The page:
Object lesson: The Art of the Game

Benjamin Davidson and Pippa Biddle Furniture & Decorative Arts, Magazine

An abstract painting by Irving Lehman (1899–1933), c. 1950, a c. 1880 Parcheesi board, American, and c. 1890 folk art coat tree, American, at Battle Brown, an antiques store in Hudson, New York. Photograph courtesy of Battle Brown, Hudson, New York.

When Warren Battle, co-owner of the art and antiques store Battle Brown in Hudson, New York, saw a polychromatic Parcheesi board for sale at last year’s Delaware Antiques Show, he stopped dead in his tracks. It wasn’t inexpensive, “but it was so beautiful,” he remembers. Hand-painted in vibrant colors, it was a humble yet proud piece made for quiet entertainment. It was a work of art in the way that so much folk Americana is: as a resonant testimonial to a moment, an individual, and a love of play. Battle had to have it.

Upon bringing it back to his shop on Warren Street, Battle took a curatorial approach to displaying the Parcheesi board. When he hung it beneath an abstract painting from the 1950s, both came alive. “The colors were gorgeous together, mixing art from one hundred years apart,” he says.

Parcheesi game board, American, mid-1800s. Wood, paint; 29 by 8 ½ inches.

Board games have been a part of human socializing since the earliest days of civilization. Game boards turn up often in archaeological digs of highly complex ancient societies. Egyptians played a game called Senet that dates to around 2620 bc, and was played well into the Roman period. Similarly, the Royal Game of Ur appears in archeological records as early as 2600 bc in Mesopotamia. That game can be played today thanks to the efforts of British Museum curator Irving Finkel. In the 1980s Finkel reconstructed the game’s rules by translating a Babylonian clay tablet that detailed how it was played. That Senet and the Royal Game of Ur both developed in areas where societies had also developed written language is telling, and speaks to just how important leisure, abundance, and intellectual activity factor into the development of artistic and creative endeavors.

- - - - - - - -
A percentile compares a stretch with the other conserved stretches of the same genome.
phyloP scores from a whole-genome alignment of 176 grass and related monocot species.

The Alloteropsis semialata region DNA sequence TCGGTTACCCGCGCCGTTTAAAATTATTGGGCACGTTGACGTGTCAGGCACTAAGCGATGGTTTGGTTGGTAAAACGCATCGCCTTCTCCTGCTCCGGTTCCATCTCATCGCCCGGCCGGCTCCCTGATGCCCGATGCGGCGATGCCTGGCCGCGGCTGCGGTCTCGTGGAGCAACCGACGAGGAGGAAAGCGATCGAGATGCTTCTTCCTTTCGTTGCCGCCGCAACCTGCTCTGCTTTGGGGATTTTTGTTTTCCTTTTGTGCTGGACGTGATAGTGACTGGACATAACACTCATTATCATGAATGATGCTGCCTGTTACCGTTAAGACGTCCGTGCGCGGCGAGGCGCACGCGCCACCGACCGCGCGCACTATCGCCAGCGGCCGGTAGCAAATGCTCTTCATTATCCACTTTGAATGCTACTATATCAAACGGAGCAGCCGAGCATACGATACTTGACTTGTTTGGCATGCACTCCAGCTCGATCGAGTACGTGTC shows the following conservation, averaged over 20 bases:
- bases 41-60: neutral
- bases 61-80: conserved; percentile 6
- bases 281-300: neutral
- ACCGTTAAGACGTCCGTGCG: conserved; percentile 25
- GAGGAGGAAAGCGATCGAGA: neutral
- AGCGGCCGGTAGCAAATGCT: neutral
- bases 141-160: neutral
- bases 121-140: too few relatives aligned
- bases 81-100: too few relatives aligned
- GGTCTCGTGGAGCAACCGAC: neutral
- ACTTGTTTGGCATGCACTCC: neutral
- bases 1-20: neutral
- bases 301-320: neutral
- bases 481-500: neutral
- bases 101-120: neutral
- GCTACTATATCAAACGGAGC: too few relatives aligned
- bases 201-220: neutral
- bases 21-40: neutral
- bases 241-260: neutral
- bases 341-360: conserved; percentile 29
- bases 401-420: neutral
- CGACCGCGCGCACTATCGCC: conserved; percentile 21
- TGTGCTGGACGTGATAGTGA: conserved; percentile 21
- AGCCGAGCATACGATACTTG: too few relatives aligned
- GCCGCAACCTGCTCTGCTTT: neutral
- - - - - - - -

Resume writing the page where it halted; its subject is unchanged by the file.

As well as functional objects, many game boards are also objects of artistry and decoration that can speak to the time and place of their maker. Just as a game board made in the Midwest of the United States in the 1940s may be expected to depict symbols of wartime patriotism, so too will ancient extant examples speak to the concerns and daily lives of the board’s maker and users. Many game boards dating back to the Bronze Age have been found carved with scenes of war chariots, men locked in combat, and large animals fighting. That scenes of combat so frequently appear on game boards may reflect a perceived connection between real world combat and the contest between the players.

Parcheesi game board, American, c. 1890. Wood, paint; 16 inches square.